2. Psychological therapy & exercise

Cognitive-behavioral therapy and multidisciplinary treatment for chronic LBP are recommended. General and aerobic exercises were recommended for chronic LBP with less evidence of pain improvement in acute LBP. Guideline development committees have included content from other guidelines. For example, several trials found distinct differences in pain relief with general exercise for general LBP [47,48,50,5559]. Nevertheless, due to the lack of specification, it could not be determined whether these treatment options were effective for chronic LBP. In terms of specific exercise recommendations, specific back exercises are not recommended with acute LBP in the majority of guidelines. Conversely, back exercises have been recommended in chronic LBP. In this study, we showed that general and supervised exercises are recommended for chronic LBP treatment but not for acute LBP treatment. However, a patient’s severity of symptoms may determine whether or not it is available for acute pain. We moderately recommend supervised exercise, balanced exercise, and yoga for chronic LBP. In contrast, we could not determine a recommendation grade in a majority of specific exercises for acute LBP. There were multiple treatment modalities with insufficient evidence grades, which was a limitation. Although we found numerous specific exercises in trials and guidelines, high-quality articles strongly support that it was not available. Thus, further study is required to determine recommendations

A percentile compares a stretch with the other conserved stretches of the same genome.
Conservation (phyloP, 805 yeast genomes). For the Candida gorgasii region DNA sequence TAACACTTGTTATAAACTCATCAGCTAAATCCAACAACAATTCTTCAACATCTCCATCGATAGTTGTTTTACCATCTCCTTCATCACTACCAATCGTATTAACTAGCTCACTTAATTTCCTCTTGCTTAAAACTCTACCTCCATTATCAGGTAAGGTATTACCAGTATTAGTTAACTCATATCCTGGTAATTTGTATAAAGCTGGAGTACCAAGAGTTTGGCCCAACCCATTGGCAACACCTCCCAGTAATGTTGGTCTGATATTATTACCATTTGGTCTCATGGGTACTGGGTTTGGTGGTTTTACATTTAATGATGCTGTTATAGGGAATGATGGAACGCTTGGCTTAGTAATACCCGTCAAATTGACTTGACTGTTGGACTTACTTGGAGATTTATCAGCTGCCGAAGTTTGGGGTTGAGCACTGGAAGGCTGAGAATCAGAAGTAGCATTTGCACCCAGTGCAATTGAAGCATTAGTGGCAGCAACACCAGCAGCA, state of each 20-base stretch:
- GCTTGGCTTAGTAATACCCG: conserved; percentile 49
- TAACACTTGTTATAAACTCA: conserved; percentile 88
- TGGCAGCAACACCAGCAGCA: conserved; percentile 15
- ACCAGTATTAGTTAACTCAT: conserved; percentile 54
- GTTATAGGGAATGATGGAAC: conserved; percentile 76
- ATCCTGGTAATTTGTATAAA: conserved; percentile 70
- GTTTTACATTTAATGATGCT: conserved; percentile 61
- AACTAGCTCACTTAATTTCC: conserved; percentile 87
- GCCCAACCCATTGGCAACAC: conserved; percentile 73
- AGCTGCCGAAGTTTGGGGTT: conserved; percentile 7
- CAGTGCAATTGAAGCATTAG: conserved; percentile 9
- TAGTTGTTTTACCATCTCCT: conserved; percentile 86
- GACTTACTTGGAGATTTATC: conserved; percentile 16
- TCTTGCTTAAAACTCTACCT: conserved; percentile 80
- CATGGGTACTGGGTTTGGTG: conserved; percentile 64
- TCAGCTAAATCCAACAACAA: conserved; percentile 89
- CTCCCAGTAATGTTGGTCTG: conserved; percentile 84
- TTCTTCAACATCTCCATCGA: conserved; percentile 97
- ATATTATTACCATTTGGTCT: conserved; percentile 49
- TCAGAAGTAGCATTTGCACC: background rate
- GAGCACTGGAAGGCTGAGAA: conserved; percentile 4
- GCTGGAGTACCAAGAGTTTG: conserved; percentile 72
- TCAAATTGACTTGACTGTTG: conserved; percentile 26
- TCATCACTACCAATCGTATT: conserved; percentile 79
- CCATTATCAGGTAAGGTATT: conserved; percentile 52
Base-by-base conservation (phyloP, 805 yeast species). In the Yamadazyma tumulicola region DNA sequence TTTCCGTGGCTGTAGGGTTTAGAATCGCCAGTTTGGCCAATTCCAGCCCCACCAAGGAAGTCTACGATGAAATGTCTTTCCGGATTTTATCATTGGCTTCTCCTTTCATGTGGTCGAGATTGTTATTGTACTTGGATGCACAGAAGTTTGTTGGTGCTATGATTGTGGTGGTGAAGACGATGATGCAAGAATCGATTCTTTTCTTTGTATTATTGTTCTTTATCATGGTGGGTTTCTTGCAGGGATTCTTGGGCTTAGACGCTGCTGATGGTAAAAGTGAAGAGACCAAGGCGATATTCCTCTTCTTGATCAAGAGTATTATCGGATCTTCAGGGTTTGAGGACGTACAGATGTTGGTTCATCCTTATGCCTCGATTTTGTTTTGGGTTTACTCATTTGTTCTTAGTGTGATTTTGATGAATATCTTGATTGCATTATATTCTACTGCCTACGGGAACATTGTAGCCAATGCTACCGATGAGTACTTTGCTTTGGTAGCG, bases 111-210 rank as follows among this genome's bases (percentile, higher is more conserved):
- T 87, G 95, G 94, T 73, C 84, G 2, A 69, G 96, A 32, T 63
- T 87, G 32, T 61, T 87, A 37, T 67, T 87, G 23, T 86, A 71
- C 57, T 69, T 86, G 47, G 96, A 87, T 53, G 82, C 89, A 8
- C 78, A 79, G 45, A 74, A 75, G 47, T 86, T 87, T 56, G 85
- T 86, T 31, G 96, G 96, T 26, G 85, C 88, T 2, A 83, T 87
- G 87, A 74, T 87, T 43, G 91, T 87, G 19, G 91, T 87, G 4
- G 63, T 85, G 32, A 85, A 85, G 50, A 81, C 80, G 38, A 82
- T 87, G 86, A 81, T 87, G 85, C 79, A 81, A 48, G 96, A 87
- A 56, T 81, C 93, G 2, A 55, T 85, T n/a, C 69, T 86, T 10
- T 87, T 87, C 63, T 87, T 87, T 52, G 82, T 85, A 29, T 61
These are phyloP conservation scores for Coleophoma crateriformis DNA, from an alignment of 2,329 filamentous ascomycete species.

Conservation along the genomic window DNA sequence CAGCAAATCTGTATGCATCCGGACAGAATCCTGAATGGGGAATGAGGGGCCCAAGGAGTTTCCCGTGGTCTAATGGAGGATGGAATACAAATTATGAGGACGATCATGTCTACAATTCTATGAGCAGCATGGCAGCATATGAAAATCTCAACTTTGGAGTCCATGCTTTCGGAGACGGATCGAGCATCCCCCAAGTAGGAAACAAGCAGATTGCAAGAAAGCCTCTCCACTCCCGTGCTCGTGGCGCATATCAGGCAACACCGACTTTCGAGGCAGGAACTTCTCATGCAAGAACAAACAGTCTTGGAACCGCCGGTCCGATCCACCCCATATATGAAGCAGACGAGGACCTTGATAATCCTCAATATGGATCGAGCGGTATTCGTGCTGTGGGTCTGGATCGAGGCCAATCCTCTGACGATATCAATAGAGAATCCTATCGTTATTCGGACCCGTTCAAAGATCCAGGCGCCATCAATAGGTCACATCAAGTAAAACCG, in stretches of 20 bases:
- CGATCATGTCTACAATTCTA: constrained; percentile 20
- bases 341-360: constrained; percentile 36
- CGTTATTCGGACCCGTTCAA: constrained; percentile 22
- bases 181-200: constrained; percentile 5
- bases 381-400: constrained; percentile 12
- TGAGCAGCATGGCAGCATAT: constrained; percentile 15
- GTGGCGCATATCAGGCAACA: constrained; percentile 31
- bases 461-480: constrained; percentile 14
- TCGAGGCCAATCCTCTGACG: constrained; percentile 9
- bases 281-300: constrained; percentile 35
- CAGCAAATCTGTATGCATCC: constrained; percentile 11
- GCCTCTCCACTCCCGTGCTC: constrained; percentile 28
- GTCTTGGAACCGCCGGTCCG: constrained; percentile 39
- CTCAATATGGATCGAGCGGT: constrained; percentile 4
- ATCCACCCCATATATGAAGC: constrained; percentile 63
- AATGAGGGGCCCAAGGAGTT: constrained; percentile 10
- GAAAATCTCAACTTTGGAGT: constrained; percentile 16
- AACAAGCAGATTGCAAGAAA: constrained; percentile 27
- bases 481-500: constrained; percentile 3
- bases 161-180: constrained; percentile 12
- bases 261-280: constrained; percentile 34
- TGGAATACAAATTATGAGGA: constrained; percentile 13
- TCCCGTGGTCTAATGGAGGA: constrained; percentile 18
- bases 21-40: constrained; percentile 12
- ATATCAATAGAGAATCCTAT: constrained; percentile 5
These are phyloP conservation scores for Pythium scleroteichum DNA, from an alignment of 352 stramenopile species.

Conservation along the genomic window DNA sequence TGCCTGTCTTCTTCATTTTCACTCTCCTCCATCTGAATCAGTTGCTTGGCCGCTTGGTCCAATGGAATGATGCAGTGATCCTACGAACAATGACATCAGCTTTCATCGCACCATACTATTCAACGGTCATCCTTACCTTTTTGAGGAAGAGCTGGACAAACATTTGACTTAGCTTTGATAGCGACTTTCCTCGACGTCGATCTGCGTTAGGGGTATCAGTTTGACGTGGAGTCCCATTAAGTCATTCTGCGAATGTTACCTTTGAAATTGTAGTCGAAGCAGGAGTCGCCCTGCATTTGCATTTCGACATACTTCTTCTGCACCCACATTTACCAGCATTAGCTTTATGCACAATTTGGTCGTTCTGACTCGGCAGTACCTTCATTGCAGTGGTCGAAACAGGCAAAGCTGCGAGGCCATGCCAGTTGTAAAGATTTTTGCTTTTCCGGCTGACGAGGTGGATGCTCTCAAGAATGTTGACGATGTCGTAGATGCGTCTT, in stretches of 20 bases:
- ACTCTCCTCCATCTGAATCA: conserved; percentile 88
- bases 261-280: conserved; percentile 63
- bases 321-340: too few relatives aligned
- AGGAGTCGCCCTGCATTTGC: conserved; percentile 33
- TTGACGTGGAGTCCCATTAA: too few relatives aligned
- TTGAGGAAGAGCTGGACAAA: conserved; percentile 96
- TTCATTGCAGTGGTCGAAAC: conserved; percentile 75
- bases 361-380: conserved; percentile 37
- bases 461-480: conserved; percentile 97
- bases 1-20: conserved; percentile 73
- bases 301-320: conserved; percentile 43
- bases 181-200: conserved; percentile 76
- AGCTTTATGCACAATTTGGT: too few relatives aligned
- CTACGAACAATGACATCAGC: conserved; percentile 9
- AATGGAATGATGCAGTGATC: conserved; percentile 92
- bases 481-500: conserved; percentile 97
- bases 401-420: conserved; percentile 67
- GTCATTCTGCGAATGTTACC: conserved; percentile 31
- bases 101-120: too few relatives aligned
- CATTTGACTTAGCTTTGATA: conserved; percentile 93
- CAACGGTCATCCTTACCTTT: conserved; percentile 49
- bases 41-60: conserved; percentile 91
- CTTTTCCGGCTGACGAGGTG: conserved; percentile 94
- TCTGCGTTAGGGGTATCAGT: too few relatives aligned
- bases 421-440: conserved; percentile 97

3. Disciplinary rehabilitation, educational interventions, and manual therapy

We strongly recommended multidisciplinary and interdisciplinary rehabilitation for acute as well as chronic LBP. Even though there were insufficient trials this does not imply it should not be used. Consequently, physicians may expect pain improvement with disciplinary rehabilitation treatment in a clinical setting. Brief educational intervention, Child-Parent Psychotherapy intervention, and behavioral therapy were commended for chronic LBP with sufficient evidence but its use in acute LBP could not be determined. This is a limitation of our study, and further review is necessary for educational interventions in acute LBP treatment. Inappropriate beliefs and behaviors about acute LBP may induce as well as increase chronic pain; therefore, clinicians should recommend a combination of education and behavioral therapies [1114]. Physicians can apply manual therapy in patients with acute and chronic LBP since it may be beneficial for certain groups of patients. Nevertheless, the evidence level was moderate to low and we gave this group grades B to C in this study.

4. Physical modalities and invasive procedures